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WEST CHESTER — Jordan Norley, president of Borough Council, appeared to have retained his seat by fighting off a primary challenge for the Democratic nomination, while Vice President Stephen Shinn was instead defeated by his opponent.
With voting in Ward 4 completed, Norley tallied 51 votes to challenger Sue Bayne’s 27, appearing to give him a 63 percent win for stay in the council.
“My supporters clearly came out and made the victory possible,” Norley said. “I appreciate both them as well as everyone who came to vote.”
For race in Ward 6, former council member Jim Jones appears to have reclaimed a seat with 69 votes to Shinn’s 66. With the razor-close tally, there will almost certainly be a recount.
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“I saw people show up who clearly were going to vote for my opponent and I wasn’t sure what the count was going to be by the time the day was over,” Jones said. “I was real pleased to see how it turned out. It was close on the Democratic side.”
However, Jones believes he has won the Republican nomination as well, citing write-in votes he believes are his.
“I’m pretty sure I won on that side,” he said. “I talked to a lot of people ahead of time and they assured they were going to vote for me and clearly they did.”
In the campaign that pitted current against former council members, Norley made sure to stress to voters that he had never once voted to raise taxes and, “championed and was the deciding vote against a 50 percent increase in the borough’s earned income tax rate,” unlike that of his opponent Bayne, who, he said, voted to raise taxes five times when she was on the council before.
He felt he deserved another term on the Borough Council due to a number of reasons, including starting a standing committee to return rail service to the borough, putting up ‘quiet zone’ signs to remind residents of the noise ordinance and adding quality of life issues to the Public Safety Committee.
Bayne, on the other hand, who served eight years on the council before stepping down because of the council’s term limits, said she believes Norley, who succeeded her, has not done a quality job of communicating with the residents of the fourth ward and is appearing to be more “interested in making political alliances than in representing the interests” of the ward and community.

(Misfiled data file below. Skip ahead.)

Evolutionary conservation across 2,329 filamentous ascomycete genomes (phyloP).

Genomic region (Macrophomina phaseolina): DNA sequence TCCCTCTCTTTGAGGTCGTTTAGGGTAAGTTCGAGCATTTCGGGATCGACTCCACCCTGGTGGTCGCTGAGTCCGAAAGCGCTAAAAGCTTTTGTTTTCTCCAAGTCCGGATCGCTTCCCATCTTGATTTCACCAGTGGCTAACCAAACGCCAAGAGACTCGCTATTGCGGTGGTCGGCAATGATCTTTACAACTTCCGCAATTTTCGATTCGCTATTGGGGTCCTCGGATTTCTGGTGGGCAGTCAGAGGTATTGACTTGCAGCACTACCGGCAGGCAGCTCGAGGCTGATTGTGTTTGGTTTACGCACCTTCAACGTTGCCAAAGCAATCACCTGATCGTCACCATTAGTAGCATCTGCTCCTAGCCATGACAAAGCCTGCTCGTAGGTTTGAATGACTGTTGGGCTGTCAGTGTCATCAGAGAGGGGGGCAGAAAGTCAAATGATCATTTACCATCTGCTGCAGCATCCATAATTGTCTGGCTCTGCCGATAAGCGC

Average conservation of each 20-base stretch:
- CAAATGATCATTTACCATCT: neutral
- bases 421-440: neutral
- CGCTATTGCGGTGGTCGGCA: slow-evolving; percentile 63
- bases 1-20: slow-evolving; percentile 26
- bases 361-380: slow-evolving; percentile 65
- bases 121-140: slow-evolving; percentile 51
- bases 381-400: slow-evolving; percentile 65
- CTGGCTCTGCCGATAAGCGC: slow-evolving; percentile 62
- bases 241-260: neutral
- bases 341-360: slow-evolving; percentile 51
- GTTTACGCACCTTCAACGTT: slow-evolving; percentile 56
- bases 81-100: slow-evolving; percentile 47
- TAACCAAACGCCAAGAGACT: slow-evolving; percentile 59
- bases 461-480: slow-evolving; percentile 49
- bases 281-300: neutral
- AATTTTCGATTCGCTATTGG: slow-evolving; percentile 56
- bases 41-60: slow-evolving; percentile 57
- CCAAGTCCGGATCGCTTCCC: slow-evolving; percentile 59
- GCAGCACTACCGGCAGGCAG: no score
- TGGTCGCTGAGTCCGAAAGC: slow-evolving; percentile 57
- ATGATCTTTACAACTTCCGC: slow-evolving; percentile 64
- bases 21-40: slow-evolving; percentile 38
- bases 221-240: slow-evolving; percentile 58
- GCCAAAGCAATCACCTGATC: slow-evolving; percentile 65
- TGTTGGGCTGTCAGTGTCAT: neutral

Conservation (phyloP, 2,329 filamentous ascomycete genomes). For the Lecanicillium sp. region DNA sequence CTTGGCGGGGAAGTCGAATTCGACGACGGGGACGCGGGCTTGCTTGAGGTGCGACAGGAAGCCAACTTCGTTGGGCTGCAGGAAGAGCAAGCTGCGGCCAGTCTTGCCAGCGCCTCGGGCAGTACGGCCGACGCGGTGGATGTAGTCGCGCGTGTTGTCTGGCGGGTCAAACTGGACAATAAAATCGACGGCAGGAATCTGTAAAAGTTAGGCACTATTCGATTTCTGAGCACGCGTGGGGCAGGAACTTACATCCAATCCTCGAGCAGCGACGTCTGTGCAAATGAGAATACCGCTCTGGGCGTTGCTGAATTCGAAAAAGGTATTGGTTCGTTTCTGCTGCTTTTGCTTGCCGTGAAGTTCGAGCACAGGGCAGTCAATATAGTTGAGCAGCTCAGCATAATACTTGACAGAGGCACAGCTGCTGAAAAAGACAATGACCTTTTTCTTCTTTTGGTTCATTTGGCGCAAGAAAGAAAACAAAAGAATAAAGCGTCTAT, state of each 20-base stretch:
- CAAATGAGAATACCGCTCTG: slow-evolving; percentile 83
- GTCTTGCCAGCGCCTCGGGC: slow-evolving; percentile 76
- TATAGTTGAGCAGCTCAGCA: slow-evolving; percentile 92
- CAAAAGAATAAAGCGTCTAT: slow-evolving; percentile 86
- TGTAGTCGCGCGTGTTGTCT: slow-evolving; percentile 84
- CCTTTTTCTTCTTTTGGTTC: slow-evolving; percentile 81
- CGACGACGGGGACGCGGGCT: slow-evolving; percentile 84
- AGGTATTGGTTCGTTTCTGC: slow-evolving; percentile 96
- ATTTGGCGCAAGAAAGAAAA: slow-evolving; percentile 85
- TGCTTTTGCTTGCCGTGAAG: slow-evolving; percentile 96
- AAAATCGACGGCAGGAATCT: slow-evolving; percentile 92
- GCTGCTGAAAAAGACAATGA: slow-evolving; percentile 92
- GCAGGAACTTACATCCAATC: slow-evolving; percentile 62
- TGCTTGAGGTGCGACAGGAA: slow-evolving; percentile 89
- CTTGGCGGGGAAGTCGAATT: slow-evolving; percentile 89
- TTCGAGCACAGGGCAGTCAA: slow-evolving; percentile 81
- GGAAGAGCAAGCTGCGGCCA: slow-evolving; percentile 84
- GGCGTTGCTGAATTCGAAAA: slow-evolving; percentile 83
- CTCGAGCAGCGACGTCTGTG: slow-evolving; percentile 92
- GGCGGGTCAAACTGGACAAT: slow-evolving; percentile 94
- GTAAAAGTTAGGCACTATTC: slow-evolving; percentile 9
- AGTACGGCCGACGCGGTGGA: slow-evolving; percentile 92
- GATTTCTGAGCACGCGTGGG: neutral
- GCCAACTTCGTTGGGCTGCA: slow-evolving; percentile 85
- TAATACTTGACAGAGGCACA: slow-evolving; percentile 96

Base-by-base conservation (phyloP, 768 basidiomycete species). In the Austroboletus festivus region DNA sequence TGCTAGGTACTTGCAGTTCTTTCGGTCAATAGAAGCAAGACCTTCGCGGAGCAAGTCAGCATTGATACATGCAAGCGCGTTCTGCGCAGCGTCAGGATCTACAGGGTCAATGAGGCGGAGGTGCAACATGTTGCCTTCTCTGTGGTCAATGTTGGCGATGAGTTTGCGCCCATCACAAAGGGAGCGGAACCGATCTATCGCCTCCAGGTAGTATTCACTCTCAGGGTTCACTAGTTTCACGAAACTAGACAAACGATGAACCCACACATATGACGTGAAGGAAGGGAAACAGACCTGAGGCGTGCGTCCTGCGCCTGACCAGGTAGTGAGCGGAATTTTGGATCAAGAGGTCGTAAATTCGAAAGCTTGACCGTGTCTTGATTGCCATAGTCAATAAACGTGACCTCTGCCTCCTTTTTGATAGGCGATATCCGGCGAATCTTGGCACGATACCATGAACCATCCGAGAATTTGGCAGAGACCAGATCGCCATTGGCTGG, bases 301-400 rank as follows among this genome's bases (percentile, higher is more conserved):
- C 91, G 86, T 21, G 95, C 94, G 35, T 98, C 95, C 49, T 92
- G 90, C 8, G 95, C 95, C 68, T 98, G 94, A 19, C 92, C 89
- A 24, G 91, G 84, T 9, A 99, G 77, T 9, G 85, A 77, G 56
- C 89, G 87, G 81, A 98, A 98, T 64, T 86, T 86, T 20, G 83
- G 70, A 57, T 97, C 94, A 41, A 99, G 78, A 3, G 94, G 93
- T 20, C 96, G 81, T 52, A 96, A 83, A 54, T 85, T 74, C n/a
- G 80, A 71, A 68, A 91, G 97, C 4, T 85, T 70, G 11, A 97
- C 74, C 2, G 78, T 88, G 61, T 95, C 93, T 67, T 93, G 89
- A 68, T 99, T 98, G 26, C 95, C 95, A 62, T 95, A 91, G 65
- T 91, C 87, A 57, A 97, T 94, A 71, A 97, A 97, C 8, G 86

She headed into the primary election saying she would reopen a line of communication with the residents and businesses of the area and to bring veteran experience back on the council, which she felt has been lost over the years with many senior borough management and staff leaving.
In Ward 6, Shinn said he felt he was better suited for the position, citing his endorsement by Mayor Carolyn Comitta and the West Chester Borough Democrats as evidence. he could not be reached after the polls closed.
Shinn, along with Norley, boasted the lack of a tax increase during his tenure and said he would continue to be “a fiscal watchdog and ensure no one gets taxed out of their homes.” He also felt that there needed to be an increase in the walkability of the borough.
Jones, the other former council member looking to make a return, knows Shinn from running four year prior, but said that most residents in the sixth ward claim they had no idea who he was or have never seen the current council member. Jones will instead make sure, he says, “that the residents of our ward know who I am (and) can easily contact me.”
For him, parking has become the main issue of concern as the borough continues to grow in both population and popularity. He originally compiled a list of every parking space in the borough during his time on the council, which has been used by borough officials. He wants to take it to the next level to identify the demand for parking.
In Ward 2, Diane Lebold, another former council member, ran unopposed for the Democratic nomination.
All results are unofficial until certified.